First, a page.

College Survival Guide/Etiquette
Your position as a student edit
- Improve the society with your acquired knowledge.
Your rights as a student edit
- Typically outlined in a student handbook.
- Generally includes reasonable free speech, and especially speech of academic nature, at public universities in the United States.
- Generally includes the right to be secure and free from threats.
- Generally includes the right to due process for alleged conduct violations, as well as the right to be informed about such accusations.
Talking in Class edit
Active Learning Class edit
Most professors take an active learning approach, and ask for student participation. In these Classes
- Be an inspiration to the class.
- Avoid unacademic activities.
Passive Lectures edit
Some professors prefer to lecture with no interruption. This is distinct from a professor who welcomes participation, but who's lecture style makes it difficult to participate.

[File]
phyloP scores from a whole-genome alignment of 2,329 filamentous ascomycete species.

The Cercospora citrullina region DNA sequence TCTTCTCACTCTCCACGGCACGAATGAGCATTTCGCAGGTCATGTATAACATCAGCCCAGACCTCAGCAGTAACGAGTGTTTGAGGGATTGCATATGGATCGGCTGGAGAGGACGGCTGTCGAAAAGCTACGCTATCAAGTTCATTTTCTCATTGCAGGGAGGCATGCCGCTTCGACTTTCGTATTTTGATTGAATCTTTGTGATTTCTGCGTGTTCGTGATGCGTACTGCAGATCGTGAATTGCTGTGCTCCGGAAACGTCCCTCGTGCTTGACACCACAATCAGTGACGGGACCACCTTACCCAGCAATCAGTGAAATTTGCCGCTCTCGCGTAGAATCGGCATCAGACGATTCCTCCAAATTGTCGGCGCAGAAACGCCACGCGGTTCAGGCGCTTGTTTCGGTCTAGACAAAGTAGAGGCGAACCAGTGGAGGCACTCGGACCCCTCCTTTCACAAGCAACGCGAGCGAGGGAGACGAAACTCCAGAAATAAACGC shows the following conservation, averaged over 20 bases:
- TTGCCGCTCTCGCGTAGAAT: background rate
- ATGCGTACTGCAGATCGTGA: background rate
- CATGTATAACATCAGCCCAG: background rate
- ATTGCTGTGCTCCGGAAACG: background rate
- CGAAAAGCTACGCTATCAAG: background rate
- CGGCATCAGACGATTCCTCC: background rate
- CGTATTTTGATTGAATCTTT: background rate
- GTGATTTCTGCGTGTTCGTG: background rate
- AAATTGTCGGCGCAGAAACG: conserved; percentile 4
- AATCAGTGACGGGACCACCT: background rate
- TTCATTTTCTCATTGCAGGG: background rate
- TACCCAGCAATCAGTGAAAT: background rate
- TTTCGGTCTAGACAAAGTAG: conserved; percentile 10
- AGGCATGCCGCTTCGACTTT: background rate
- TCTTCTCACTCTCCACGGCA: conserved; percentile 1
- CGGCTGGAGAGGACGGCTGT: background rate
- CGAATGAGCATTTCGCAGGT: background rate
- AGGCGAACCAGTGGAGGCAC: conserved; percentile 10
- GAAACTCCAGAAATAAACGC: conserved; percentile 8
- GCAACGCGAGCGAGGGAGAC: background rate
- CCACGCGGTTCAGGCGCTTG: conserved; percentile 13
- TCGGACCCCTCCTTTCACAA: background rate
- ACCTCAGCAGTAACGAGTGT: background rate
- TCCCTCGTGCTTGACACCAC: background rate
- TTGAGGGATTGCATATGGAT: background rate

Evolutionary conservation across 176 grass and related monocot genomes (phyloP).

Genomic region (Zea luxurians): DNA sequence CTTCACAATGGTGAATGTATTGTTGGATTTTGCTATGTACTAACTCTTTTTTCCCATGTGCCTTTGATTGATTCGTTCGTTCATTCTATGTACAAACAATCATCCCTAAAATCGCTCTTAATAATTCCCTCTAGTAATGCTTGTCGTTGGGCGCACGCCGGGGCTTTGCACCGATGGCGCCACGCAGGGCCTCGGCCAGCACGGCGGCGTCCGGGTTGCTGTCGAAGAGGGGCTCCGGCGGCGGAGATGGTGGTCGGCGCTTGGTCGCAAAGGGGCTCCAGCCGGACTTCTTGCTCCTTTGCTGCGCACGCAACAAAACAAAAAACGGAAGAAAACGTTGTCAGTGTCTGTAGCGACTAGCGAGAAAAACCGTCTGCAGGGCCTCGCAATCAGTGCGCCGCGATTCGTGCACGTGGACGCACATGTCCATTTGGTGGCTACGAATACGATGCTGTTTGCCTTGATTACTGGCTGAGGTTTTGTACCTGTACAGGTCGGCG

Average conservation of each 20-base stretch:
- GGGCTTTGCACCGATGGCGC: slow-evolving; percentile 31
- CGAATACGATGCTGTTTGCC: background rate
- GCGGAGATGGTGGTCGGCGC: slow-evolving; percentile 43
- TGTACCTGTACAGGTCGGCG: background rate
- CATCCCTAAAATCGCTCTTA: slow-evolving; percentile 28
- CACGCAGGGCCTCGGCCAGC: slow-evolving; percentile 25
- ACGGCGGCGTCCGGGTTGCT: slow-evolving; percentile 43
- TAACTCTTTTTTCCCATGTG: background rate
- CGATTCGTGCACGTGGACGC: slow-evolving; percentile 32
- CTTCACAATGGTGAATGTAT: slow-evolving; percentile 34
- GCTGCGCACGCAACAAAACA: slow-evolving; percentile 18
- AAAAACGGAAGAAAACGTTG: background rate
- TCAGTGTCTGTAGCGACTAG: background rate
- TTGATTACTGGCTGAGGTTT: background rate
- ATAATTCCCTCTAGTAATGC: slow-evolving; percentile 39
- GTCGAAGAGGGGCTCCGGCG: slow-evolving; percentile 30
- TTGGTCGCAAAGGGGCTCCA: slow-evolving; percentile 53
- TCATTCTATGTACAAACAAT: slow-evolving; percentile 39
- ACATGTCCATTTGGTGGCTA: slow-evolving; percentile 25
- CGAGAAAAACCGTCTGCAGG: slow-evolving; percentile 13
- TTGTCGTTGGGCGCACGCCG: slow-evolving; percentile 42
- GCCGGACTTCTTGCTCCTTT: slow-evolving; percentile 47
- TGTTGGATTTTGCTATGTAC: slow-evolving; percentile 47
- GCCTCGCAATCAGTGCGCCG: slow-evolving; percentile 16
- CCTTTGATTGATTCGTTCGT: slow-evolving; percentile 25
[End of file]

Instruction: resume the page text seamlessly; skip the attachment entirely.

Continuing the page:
- Write down your questions, ask them after the lecture.
- Stay focused and engaged. Pay attention to the professor and any demonstrations or board work performed.
- Take notes or do practice problems if possible.
Not Talking in Class edit
Rules of Thumb:
- If you don't know something, ask the professor a question.
- If talking in class is not required, try to not talk too much, with the following exceptions:
- If the professor wants dialogue to make a point, and nobody is speaking up, you should take the initiative and bite.
- Some professors will be strict about not talking during a lecture, but absolutely encourage talking during post lecture Q&A's.
- If you are angry at the professor, email the professor or talk to the professor outside of class.
- Consider writing your thoughts out and articulating your points before you send a hasty message.
- Consider waiting a day, or asking an uninvolved peer if your grievance is justified.
- If the class is behind on lectures and covering new material, it is considerate at times to let class conversations die down for a few days.